Anti-discrimination legislation has been largely ineffective at improving the employment prospects of the disabled. A new report, just published by IZA World of Labor, finds that despite the introduction of a range of legislative and policy initiatives designed to eliminate discrimination and facilitate work, disability is still associated with substantial and enduring employment disadvantages.
Author of the report Melanie Jones (Cardiff University) states:
“There is no consistent evidence that anti-discrimination legislation has improved the labor market outcomes of disabled individuals.”
Key points of the report:
- Across European countries, one in eight working-age individuals (aged 15–64) report disability as defined by a long-term health problem.
- There is evidence of a substantial and enduring disability employment gap (average of 20 percentage point difference between disabled and non-disabled persons).
- There is little evidence that legislation prohibiting disability discrimination has led to a narrowing of the disability employment gap.
- Employers are crucial in supporting flexibility and adjustments to work to enable employees with a disability to retain or recommence employment.
- Government policies and welfare systems should support reentry/entry into the workforce for people with disabilities.
Understanding the work-related well-being of disabled workers is not only important in its own right, but also because of its likely contribution to the employment and earnings gaps via the impact on the recruitment, retention and productivity of disabled individuals. It is also important to note that differences in the type, severity and chronicity of disability are fundamental to the pattern of disadvantage experienced, and are therefore also critical to the design of effective support mechanisms.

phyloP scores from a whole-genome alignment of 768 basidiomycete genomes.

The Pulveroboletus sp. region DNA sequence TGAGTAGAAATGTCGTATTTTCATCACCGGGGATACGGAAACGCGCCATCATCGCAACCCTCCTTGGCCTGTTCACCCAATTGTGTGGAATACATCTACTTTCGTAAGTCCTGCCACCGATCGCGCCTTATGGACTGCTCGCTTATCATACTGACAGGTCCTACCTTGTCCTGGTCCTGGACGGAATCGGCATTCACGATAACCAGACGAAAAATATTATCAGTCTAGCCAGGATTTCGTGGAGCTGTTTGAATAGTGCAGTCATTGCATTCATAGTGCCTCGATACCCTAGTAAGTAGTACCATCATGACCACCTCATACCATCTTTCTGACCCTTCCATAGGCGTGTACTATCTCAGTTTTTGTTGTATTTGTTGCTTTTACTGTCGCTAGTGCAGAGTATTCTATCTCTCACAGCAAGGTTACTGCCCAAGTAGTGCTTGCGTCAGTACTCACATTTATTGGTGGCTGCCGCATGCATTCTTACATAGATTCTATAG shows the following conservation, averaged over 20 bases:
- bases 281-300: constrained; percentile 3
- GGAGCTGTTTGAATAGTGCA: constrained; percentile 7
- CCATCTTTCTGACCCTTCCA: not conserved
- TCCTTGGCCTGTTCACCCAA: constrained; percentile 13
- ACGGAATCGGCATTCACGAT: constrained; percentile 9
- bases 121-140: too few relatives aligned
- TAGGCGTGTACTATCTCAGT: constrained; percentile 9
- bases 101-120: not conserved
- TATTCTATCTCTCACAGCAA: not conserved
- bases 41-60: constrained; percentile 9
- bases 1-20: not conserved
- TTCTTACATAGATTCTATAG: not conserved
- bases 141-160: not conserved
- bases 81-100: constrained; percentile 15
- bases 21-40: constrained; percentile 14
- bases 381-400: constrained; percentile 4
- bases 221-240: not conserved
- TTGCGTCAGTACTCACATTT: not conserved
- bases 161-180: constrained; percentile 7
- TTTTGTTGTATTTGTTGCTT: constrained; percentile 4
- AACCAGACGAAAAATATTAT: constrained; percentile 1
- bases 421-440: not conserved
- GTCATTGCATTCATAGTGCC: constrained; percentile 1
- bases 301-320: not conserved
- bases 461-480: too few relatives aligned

Jones advises that the importance of the employer (and effective occupational health) is recognized in supporting flexibility and adjustments to work in order to enable employees to keep their jobs, or recommence employment. The government also plays an important role in this regard, by providing incentives for employers to retain disabled workers and by designing welfare systems that support working disabled individuals rather than schemes which provide permanent support conditional on not working. The broadening of permitted employment and/or the provision of temporary financial support to facilitate work-related adjustments would provide greater incentives for disabled individuals to remain in work, or return to work, when they are able.